BOSTON – Auston Matthews, who will be the first player picked when Buffalo hosts the NHL Draft in June, saw firsthand what kind of chaos Jack Eichel endured on his way to the stage. The two roomed together during last year’s world junior tournament, when the spotlight on Eichel and Connor McDavid really started to brighten.
Matthews picked up tips on dealing with it from the Sabres center.
“Obviously, he had a lot of pressure on him,” Matthews said Wednesday. “I watched Jack closely, just the way he handled it. He blocked it out and played his game and was focused on himself and the team.”
Matthews will attempt to put his focus on USA Hockey this month when he stars as the face of the world junior team in Finland. Like Eichel, Matthews will be watched by scouts, general managers, fans and opponents. Unlike Eichel, most eyes will turn elsewhere when the tournament ends.
Matthews is taking a unique route to the NHL. The 18-year-old opted against college or junior hockey and instead signed with a professional team in Switzerland. He’s spending his draft year overseas playing for the Zurich Lions and longtime NHL coach Marc Crawford.
Competing against former NHLers, Matthews has recorded 14 goals and 25 points in 22 games. He’s second on the team behind former New York Islanders and Edmonton Oilers forward Robert Nilsson, who has 30 points in 30 games.
“It’s been great,” Matthews said after practice with the U.S. junior team at Boston University. “It’s been a big challenge. It’s a great league. It’s highly skilled, and it’s forced me to elevate my game.”
The skills of the 6-foot, 199-pound center compare favorably to his professional mates, but they really shine against peers in his age group. Though Wednesday’s intrasquad scrimmage in Agganis Arena resembled pond hockey, Matthews was clearly the big fish. His one-touch drop passes and no-look feeds created scoring chances. His best shift came against a U.S. line that featured three players selected in the first two rounds of the last NHL Draft.
“He’s another guy that has really separated himself from his age group,” said USA Hockey executive Jim Johansson, who is serving as GM of the junior team. “It’s his all-around game. People don’t rave about just one part of his game. I think with Jack everyone was like, ‘Wow, the size and the skating.’ The first two strides really jumped out.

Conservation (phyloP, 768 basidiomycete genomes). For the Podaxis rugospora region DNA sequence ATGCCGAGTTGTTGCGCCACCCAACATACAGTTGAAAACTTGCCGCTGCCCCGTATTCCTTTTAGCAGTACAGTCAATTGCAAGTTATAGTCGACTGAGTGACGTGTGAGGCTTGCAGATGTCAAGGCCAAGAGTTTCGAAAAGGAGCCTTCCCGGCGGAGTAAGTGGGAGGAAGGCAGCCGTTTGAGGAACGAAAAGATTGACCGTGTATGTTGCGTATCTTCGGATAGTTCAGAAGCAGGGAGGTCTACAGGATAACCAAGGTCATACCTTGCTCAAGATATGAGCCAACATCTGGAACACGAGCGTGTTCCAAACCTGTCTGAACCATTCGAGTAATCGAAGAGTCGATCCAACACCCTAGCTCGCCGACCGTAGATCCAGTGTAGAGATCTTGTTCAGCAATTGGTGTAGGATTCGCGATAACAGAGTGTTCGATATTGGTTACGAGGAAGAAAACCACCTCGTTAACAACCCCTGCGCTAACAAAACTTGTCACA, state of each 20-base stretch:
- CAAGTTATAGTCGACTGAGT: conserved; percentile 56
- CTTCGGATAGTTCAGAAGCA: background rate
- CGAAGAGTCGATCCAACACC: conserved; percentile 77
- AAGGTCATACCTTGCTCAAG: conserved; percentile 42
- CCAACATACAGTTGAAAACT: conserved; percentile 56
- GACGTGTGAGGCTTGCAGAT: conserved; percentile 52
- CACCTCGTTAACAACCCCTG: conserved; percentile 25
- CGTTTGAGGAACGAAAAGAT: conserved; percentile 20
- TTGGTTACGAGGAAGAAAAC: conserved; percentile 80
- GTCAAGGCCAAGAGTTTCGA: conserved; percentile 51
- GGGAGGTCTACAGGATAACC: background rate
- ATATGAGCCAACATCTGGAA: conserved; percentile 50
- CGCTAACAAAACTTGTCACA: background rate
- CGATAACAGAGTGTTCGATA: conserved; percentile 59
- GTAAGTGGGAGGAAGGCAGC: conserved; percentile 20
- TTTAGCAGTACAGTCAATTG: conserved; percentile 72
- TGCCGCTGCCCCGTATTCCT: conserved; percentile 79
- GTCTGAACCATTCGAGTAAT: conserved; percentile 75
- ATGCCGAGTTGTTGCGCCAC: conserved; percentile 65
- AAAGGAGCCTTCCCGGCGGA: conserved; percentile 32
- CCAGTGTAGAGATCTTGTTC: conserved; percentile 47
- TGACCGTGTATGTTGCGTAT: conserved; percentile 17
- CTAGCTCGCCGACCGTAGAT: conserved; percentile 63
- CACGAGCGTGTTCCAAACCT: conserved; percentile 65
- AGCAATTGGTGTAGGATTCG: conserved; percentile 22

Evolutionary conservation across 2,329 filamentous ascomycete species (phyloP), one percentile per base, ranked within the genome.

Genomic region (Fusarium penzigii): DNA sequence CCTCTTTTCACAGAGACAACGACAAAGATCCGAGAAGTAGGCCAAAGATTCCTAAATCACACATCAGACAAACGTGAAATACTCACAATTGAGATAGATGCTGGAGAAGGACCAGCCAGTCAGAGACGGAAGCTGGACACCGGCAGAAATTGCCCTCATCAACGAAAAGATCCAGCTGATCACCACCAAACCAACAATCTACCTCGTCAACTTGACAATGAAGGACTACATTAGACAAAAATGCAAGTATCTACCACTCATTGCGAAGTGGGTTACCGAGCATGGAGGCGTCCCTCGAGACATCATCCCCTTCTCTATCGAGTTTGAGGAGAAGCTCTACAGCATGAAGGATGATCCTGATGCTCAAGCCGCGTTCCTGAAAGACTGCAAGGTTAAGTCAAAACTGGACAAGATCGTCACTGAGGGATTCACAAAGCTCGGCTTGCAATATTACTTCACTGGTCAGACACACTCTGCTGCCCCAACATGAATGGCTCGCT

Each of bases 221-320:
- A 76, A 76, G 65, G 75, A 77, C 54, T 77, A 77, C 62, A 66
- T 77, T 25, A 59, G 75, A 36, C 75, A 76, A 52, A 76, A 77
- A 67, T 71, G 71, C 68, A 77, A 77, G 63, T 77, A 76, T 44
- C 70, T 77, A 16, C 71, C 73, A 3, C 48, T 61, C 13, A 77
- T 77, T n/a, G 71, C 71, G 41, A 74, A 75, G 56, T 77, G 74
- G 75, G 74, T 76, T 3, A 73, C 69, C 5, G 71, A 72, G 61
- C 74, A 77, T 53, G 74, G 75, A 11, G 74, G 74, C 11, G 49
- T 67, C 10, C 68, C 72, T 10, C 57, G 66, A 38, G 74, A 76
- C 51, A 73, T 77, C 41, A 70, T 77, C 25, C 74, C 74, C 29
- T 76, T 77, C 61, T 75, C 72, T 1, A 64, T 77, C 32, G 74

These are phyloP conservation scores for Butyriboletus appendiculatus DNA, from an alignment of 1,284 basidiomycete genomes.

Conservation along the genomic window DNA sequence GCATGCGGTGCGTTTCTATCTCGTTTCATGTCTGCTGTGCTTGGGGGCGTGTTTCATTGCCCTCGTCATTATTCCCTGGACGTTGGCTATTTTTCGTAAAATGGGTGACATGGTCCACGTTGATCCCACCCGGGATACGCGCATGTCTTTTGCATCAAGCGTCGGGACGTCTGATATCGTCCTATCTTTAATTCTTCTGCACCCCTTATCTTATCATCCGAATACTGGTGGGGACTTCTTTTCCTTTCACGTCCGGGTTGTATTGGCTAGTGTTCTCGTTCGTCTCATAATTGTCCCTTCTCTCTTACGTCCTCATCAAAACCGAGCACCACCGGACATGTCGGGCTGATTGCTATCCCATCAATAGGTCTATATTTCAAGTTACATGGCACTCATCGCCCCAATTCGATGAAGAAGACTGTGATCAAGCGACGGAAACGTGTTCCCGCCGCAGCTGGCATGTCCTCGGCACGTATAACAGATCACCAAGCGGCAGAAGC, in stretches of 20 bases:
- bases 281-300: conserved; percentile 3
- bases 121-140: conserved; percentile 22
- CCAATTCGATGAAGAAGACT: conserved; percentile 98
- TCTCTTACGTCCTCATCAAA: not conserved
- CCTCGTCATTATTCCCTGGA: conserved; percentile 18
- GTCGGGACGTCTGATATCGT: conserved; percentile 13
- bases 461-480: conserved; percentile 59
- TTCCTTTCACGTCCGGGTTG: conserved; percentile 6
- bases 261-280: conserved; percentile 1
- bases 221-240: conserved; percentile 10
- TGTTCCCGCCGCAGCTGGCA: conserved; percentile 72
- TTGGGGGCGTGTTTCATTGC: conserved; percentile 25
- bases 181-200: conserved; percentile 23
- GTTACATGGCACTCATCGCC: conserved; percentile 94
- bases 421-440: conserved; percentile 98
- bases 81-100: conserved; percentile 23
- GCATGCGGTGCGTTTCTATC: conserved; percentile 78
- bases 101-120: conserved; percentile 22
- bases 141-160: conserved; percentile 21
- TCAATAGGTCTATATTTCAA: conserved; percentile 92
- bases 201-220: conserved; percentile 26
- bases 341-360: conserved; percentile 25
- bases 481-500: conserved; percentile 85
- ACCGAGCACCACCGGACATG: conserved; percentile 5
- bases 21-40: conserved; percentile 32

“I think in Auston they just see such a complete game, a guy that can change a game with his offensive abilities but also a guy that constantly has the puck and is the center of attention in the hockey game.”
Honing his skills against pros overseas has helped Matthews become more comfortable in all situations.
“He’s a bigger, better version of what he was before,” said U.S. assistant coach Danton Cole, who was the head man when Eichel and Matthews played together on the national under-18 team in 2013-14. “The subtle things he does on the ice with his size and the way he breaks he down defenders is real fun to watch. He and Jack are different players, but their similarities are the intangibles, the drive and what they want to be and what they’re willing to do to get there. That’s special in both of them.
“Playing with men and playing for Coach Crawford is a great spot for him. The games, the training and all that for his age is outstanding. I think where he’s at in terms of maturity of a hockey player and understanding the game and his size and strength, he was kind of in that in-between phase for where to go. I think it might be the exception rather than the norm, but for him it seems to have been the right thing. He looks great and he’s developing, and that’s the most important thing.”
Matthews, an Arizona native who grew up playing in desert rinks, is eager to get back to Europe with the junior team. As the youngest player on last year’s squad, he had just one goal and four points in five games as the United States failed to medal. He’s determined to change that.
“Obviously, this is a big tournament,” Matthews said. “It’s huge. We want to come out of here with a gold medal. There’s no other option for us.”
Sabres defensive prospect Will Borgen made a positive impression at Buffalo’s summer development camp, earning a spot on the blue line alongside NHLer Jake McCabe. The 18-year-old hopes his next spot is on the international stage.
Borgen, drafted in the fourth round in June, is making a surprise appearance at the U.S. training camp. The defenseman wasn’t invited to the national evaluation camp in August, but his rapid development has put him among the final 28 players hoping to go to the world juniors.
“If I make the team that’d be the ultimate goal, and then bring home some hardware,” Borgen said. “It’s been a lot of fun.”
Borgen put himself on USA Hockey’s radar with a solid start to his collegiate career at St. Cloud State. The 6-foot-2, 195-pounder has nine assists and a plus-8 rating through 18 games for the NCAA’s fifth-ranked team.
“He’s obviously a guy that we didn’t have as big a book on coming into this,” Johansson said. “He plays within himself and he plays the position well. He’s a guy that moves the puck first instead of trying to beat guys, which coaches enjoy.
“The thing I like about him is he’s not out here playing hockey to make the team. He’s just playing his hockey. That’s hard for an 18- or 19-year-old to do with a bunch of guys sitting in the stands watching.”
Borgen doesn’t do a lot of fancy things but does most things well, which fits into the mold of Buffalo defenseman Mark Pysyk.
“I think I’m a puck-moving defenseman,” said Borgen, who turns 19 on Saturday. “I don’t favor offense or defense. I play a little bit of both. I just move the puck to the forwards and play D.”